LONDON — For more than eight decades Max Levitas was a feature of daily life in London’s East End, a busy multicultural district near the heart of the city. Until recently, he could still regularly be seen on the streets — he put his longevity down to the fact that he walked everywhere, plus his weekly steam bath — chatting with people or leafleting for elections and demonstrations. Even in this diverse neighborhood, he stood out for his smart suits and for his unique accent, a rich combination of Yiddish, Irish and Cockney.
In recent years, he’d gained a kind of celebrity as one of the last surviving participants in the Battle of Cable Street, the confrontation in October 1936 between Oswald Mosley’s British Union of Fascists and hundreds of thousands of East Londoners who prevented them from marching through what was then a largely Jewish neighborhood. The incident has passed into folklore as the moment when fascism was prevented from gaining a foothold in Britain.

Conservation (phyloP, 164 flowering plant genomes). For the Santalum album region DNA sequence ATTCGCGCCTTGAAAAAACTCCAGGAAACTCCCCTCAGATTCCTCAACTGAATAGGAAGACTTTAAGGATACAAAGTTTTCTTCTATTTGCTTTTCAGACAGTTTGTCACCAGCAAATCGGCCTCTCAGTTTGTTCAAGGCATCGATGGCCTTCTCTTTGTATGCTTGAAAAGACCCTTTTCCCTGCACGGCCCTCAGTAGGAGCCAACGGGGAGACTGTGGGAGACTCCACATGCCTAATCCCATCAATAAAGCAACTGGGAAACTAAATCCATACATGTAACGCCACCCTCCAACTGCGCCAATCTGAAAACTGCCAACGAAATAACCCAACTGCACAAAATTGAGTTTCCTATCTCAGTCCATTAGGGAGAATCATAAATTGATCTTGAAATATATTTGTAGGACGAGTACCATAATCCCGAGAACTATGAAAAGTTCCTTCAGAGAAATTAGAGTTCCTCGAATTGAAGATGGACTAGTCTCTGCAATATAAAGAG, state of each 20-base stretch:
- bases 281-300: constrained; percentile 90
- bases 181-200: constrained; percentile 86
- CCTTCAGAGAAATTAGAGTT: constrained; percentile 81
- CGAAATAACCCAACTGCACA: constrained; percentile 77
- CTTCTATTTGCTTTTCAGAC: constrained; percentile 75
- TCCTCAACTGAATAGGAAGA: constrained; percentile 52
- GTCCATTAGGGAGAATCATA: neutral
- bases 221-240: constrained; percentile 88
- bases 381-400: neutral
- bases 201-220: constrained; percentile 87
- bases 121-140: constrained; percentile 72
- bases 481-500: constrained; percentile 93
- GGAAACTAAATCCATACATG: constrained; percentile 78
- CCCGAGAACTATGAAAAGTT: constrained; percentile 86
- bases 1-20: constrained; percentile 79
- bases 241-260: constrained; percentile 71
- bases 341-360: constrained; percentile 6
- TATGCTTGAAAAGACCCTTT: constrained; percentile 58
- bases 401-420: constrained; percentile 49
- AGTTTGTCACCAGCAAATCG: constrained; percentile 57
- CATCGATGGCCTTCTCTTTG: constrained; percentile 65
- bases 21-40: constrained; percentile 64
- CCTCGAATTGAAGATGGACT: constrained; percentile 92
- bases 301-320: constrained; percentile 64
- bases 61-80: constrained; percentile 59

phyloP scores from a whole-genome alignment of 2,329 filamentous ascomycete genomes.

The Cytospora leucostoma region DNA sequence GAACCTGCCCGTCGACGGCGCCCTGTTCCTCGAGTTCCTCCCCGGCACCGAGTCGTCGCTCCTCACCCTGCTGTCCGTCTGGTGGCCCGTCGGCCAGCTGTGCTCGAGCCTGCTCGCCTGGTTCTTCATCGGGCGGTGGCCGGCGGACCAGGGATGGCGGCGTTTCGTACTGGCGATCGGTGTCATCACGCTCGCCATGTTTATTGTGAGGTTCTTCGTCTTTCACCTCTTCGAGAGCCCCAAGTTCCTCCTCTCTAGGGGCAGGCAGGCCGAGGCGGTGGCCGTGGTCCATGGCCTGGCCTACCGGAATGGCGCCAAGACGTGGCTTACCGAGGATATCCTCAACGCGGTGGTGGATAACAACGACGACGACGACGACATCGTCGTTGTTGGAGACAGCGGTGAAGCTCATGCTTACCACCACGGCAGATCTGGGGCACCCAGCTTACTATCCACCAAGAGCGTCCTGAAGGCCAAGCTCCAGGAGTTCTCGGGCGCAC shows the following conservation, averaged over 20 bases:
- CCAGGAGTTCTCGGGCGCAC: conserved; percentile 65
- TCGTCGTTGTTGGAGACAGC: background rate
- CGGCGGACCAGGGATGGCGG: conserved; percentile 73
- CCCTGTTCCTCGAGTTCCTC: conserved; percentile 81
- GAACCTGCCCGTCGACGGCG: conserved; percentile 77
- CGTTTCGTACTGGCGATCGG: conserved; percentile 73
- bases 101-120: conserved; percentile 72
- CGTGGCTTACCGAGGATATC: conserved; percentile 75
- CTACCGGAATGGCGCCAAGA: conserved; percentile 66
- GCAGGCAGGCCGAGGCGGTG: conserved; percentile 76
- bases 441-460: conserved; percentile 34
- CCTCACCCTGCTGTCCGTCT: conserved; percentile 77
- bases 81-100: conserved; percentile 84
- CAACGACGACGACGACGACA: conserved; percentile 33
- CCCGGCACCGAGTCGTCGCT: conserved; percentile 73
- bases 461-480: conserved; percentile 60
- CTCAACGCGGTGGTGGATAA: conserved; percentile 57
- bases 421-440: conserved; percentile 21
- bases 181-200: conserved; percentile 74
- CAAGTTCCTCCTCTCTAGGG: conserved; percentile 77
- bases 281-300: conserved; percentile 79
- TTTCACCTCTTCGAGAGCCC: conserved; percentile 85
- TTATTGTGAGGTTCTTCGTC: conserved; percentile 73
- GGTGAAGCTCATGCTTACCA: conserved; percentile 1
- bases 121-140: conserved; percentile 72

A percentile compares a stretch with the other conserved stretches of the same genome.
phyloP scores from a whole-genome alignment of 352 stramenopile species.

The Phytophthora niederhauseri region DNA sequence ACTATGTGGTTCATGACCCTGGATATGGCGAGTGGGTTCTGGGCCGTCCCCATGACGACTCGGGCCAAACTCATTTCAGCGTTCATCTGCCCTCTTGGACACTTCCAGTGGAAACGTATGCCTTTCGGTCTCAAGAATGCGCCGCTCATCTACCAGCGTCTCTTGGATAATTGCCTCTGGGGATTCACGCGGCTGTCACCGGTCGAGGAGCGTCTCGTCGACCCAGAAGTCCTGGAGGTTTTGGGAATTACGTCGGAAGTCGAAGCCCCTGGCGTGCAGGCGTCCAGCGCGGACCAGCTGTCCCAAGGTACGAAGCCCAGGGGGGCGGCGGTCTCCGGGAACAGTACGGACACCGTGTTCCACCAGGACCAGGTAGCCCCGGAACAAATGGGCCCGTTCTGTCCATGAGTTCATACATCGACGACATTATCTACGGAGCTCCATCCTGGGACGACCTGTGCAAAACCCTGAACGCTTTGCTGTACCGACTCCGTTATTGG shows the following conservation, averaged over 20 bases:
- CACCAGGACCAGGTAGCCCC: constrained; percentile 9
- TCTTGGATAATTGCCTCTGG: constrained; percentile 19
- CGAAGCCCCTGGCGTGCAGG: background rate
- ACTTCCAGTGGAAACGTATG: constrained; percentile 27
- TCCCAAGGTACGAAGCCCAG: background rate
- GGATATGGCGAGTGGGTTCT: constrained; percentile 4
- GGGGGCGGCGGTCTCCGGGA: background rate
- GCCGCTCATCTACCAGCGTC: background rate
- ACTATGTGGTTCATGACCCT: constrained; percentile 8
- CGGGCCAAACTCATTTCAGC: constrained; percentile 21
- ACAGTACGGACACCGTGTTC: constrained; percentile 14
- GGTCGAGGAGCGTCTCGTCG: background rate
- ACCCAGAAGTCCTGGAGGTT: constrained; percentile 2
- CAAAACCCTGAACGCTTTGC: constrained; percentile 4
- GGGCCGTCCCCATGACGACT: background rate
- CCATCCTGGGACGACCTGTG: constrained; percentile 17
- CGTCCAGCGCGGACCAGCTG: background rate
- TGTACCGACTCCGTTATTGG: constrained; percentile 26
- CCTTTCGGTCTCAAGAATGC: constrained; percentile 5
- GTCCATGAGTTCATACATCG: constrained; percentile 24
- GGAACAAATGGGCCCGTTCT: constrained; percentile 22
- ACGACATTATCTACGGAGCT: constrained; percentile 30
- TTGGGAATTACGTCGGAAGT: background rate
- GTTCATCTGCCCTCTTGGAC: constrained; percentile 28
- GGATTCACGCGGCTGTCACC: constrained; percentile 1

Mr. Levitas died on Nov. 2 at the age of 103. News of his death drew tributes from many sources, including Jeremy Corbyn, the leader of the Labour Party, and Michael D. Higgins, president of Ireland, who described Mr. Levitas as “a defender of democracy and its core values.”
This wasn’t only because of what he did in the 1930s. Mr. Levitas was determined to make sure that the lessons of the past were heeded today, in an age when racism and authoritarianism have returned to the forefront of politics in many parts of the world. His life told a story, often left out of official narratives, in which people can come together to take control of their fates.